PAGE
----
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How can strokes lead to memory loss?

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A stroke occurs when the blood supply to the brain is stopped due to the blockage of a blood vessel to the brain or leakage of a vessel into the brain. Strokes often cause short-term memory loss. A person who has had a stroke may have vivid memories of childhood events but be unable to recall what he or she had for lunch.

From: Memory Loss WebMD Medical Reference

SOURCES:

Baxendale, S. , December 2004. British Medical Journal

FDA: "Coping with Memory Loss."

University of Buffalo The State University of New York: "How to keep and improve memory."

KidsHealth: "Memory Matters."

WomensHealth.gov: "Stroke Fact Sheet."

University of Washington Neuroscience for Kids: "The Blood Supply of the Brain."

University of Maryland Medical Center: "Dementia."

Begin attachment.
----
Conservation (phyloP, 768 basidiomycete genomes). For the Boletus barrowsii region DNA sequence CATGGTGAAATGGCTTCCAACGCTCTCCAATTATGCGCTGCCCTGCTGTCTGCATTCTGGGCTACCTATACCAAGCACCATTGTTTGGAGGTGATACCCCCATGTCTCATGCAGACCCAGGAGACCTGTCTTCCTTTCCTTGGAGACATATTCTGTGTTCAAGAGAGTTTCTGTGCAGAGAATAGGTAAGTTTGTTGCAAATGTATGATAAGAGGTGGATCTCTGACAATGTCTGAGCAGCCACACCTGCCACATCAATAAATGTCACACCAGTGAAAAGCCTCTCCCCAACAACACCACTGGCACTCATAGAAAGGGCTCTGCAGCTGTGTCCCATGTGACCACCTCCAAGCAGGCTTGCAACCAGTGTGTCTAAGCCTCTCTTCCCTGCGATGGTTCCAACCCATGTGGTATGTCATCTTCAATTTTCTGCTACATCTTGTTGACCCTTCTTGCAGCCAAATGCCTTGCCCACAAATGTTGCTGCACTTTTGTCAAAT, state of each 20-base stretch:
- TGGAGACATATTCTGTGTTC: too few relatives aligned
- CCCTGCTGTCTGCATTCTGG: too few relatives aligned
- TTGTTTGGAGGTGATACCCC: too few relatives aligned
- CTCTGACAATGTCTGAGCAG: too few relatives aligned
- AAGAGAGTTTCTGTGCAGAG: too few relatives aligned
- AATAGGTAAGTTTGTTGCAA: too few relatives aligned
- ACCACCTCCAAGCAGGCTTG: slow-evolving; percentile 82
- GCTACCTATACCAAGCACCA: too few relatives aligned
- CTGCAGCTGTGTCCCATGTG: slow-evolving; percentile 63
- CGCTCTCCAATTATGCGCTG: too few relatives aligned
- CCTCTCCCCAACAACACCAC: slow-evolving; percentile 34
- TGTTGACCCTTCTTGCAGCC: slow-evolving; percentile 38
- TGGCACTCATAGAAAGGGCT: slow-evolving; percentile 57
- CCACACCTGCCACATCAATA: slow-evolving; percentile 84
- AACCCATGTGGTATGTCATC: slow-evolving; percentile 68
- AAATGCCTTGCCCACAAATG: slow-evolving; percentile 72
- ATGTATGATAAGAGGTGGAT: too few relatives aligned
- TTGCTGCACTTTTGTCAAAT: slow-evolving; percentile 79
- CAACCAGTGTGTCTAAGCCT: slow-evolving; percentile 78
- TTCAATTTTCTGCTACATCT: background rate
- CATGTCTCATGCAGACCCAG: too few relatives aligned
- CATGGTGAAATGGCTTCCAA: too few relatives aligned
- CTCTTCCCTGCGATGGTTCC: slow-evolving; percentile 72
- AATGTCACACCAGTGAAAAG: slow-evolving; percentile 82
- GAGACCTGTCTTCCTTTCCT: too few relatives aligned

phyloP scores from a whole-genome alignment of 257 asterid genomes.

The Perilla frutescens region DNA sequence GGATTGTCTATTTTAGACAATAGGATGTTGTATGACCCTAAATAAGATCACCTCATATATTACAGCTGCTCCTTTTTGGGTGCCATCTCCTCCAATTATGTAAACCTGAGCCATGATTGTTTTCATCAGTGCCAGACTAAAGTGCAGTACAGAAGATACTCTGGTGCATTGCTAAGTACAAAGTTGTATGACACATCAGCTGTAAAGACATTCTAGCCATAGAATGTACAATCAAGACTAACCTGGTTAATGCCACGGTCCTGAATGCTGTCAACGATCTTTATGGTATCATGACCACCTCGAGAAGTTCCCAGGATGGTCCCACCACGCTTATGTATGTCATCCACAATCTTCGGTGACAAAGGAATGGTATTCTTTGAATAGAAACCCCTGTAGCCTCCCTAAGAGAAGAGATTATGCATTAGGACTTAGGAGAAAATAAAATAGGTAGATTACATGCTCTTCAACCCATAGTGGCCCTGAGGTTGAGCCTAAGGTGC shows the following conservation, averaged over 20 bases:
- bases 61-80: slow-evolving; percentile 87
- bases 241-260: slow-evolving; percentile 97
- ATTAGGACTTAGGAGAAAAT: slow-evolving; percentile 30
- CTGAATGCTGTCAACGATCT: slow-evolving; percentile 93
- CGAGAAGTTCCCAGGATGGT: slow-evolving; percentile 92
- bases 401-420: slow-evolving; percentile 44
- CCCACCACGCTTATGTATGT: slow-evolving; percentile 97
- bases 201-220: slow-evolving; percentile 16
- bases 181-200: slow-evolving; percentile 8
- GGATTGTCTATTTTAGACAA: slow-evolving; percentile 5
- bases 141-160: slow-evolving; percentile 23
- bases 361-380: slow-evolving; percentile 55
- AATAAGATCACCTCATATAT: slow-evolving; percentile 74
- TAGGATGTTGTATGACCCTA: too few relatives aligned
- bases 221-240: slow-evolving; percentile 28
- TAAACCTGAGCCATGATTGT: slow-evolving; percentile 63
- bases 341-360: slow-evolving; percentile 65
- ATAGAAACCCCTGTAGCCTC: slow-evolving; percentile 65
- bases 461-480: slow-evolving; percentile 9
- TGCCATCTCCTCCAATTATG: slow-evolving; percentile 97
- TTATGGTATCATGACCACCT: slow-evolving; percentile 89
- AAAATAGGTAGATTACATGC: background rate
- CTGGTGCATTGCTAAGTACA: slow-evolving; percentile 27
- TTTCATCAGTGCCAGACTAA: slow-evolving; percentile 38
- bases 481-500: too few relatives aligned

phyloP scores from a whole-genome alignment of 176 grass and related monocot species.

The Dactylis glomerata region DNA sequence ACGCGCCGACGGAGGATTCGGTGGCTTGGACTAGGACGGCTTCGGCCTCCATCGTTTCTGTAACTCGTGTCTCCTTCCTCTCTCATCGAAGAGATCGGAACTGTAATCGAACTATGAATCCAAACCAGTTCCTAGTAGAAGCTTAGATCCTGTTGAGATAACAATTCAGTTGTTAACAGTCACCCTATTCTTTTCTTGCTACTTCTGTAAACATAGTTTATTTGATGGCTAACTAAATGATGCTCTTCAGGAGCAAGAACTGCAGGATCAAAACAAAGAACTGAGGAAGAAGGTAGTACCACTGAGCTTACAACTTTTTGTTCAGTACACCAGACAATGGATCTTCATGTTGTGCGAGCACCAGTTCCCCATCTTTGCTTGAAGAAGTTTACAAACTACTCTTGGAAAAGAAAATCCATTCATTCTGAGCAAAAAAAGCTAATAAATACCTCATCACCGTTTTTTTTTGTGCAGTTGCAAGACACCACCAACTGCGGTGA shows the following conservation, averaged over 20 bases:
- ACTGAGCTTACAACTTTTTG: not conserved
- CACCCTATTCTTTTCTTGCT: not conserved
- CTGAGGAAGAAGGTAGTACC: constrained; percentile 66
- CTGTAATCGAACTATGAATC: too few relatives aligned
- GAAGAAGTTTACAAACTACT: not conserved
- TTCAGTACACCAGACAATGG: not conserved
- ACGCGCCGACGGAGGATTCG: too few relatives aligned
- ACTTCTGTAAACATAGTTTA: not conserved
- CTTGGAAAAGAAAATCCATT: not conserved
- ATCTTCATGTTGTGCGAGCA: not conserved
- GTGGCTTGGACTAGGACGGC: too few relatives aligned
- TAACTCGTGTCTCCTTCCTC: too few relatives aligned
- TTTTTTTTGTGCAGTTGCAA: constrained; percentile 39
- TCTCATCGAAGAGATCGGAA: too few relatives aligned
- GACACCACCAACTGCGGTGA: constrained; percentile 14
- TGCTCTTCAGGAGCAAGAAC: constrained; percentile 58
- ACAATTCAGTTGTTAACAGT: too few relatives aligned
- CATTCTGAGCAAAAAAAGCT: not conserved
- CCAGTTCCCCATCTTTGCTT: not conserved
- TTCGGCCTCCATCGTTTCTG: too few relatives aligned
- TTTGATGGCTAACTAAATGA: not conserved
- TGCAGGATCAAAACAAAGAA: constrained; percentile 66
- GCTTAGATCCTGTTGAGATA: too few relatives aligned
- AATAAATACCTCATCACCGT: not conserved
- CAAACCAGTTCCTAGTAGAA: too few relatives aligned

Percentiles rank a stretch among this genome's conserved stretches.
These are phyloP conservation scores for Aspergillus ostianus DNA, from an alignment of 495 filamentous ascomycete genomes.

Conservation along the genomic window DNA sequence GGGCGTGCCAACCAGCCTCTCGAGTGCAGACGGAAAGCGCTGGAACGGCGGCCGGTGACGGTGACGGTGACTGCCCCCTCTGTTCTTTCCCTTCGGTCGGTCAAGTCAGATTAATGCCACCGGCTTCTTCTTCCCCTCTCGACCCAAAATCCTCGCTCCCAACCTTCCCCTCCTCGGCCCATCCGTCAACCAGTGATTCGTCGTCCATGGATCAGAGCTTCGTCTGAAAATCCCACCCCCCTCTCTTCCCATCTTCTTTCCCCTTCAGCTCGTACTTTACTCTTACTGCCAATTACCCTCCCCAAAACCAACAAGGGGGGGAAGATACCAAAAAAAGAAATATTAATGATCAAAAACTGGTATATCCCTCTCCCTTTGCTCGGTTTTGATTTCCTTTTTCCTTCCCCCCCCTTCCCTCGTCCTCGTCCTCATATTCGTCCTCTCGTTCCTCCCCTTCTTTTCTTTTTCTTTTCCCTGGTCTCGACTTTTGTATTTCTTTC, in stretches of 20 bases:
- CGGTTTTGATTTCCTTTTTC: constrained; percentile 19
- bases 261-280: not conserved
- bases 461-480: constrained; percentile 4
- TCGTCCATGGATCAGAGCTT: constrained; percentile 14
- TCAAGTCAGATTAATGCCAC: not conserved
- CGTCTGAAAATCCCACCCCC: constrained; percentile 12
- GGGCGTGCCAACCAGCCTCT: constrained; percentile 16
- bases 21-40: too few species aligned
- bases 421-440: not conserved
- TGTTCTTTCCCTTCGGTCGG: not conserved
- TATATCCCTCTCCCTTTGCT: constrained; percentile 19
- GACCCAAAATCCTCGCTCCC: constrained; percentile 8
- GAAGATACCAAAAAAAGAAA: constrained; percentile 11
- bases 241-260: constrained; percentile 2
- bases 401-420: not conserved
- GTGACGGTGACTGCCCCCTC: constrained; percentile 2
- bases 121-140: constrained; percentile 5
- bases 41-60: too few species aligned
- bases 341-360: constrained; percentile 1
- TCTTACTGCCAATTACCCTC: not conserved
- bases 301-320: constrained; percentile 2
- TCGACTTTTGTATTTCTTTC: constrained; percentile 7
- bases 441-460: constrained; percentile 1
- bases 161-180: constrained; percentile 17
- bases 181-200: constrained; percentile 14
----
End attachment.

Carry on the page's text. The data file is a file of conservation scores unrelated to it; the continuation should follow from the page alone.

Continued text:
Alzheimer's Association: "Medications for Memory Loss."

Reviewed by Neil Lava on August 9, 2017

SOURCES:

Baxendale, S. , December 2004. British Medical Journal

FDA: "Coping with Memory Loss."

University of Buffalo The State University of New York: "How to keep and improve memory."

KidsHealth: "Memory Matters."

WomensHealth.gov: "Stroke Fact Sheet."

University of Washington Neuroscience for Kids: "The Blood Supply of the Brain."

University of Maryland Medical Center: "Dementia."

Alzheimer's Association: "Medications for Memory Loss."

Reviewed by Neil Lava on August 9, 2017

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How can dementia lead to memory loss?

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